Dr. Calum Miller, a research associate at the University of Oxford specializing in abortion policy, said the government did not lay out all of its reasons for reinstating the requirement for in-person assessment. But, he said, "Our impression is that the arguments relating to safeguarding women from abuse and trafficking through face-to-face consultations were the most compelling, though of course there are other issues."

Among those other issues are women using the abortion pill too far along in a pregnancy, which increases the risk of life-threatening complications requiring emergency treatment. Serious complications can result from home abortions, including hemorrhage, ruptured ectopic pregnancy and sepsis. British hospital data, says Dr. Miller, suggest that complications have likely been vastly underreported. The same is true in the U.S.

But in the United States, the underreporting problem is far worse. Most medical complications from pill-induced abortions are never reported to the FDA at all. In 2016 the FDA—the agency primarily responsible for monitoring the safety and efficacy of the medicines Americans use—dropped all prescriber reporting requirements for complications from chemical abortions except in cases of death. An analysis of the data collected by the FDA suggests the agency may have missed up to 95 percent of serious chemical abortion adverse events.

And so we are left with PR slogans like "safer than Tylenol." In support of that claim, Businessweek cited a small study of 137 Tylenol overdoses treated at two Virginia hospitals. Whatever the validity of that study in and of itself, comparing overdoses of an over-the-counter pain medicine to health outcomes for pregnant women who simply follow the FDA label while taking the abortion pill is bizarre, from a statistical and scientific standpoint. Were that comparison offered to a peer-reviewed medical journal, it would be rejected.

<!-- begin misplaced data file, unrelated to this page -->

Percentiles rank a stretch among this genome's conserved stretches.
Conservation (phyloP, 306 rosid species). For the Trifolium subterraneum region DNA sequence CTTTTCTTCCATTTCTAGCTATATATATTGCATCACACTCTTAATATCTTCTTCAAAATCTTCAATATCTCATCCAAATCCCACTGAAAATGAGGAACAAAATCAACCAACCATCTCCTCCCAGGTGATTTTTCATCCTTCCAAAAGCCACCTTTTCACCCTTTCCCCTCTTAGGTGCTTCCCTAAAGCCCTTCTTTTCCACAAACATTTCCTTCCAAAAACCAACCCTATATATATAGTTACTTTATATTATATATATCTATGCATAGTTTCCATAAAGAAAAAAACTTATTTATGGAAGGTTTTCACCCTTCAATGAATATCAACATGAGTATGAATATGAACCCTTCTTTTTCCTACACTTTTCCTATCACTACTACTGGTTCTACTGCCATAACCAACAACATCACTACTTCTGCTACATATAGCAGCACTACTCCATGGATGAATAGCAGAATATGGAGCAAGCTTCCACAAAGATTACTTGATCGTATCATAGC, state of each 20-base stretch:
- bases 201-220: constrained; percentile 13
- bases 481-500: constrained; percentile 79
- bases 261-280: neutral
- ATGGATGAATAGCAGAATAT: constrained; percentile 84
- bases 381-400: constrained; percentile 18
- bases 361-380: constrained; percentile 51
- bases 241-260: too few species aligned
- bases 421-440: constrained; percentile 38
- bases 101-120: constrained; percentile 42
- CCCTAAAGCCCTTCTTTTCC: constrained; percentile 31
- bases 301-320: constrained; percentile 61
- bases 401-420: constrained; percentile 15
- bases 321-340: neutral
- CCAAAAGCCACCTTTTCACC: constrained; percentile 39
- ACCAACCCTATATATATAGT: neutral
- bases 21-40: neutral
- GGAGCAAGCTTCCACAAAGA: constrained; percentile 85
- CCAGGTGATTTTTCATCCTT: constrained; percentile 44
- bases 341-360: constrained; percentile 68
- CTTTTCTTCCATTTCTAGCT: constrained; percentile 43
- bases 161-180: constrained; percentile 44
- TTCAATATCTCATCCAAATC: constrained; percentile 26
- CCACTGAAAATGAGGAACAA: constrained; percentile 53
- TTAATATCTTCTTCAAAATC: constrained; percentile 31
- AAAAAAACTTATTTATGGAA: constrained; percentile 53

The abortion pill is not risk-free. Drawing on data from the Medicaid system, the Charlotte Lozier Institute has conducted an extensive study of records for 423,000 abortions across the 17 states that fund elective abortion with state tax dollars. This recent, peer-reviewed study shows that over the 17-year period leading up to the latest available data, chemical abortions had a 53 percent higher risk of subsequent abortion-related emergency room visits than surgical abortions.

Now that women and girls in the United States can obtain an abortion pill on their own without an in-person consultation with a health care professional, the rate of serious complications is certain to escalate further, just as it did in England. President Joe Biden would do well to "follow the science" and hit the pause button on mail-order abortion in America, recognizing the very real threat it poses to women's health and safety.

Cindy Hyde-Smith has represented Mississippi as a Republican in the United States Senate since 2018. Tessa Longbons is senior research associate at Charlotte Lozier Institute.

The views expressed in this article are the writers' own.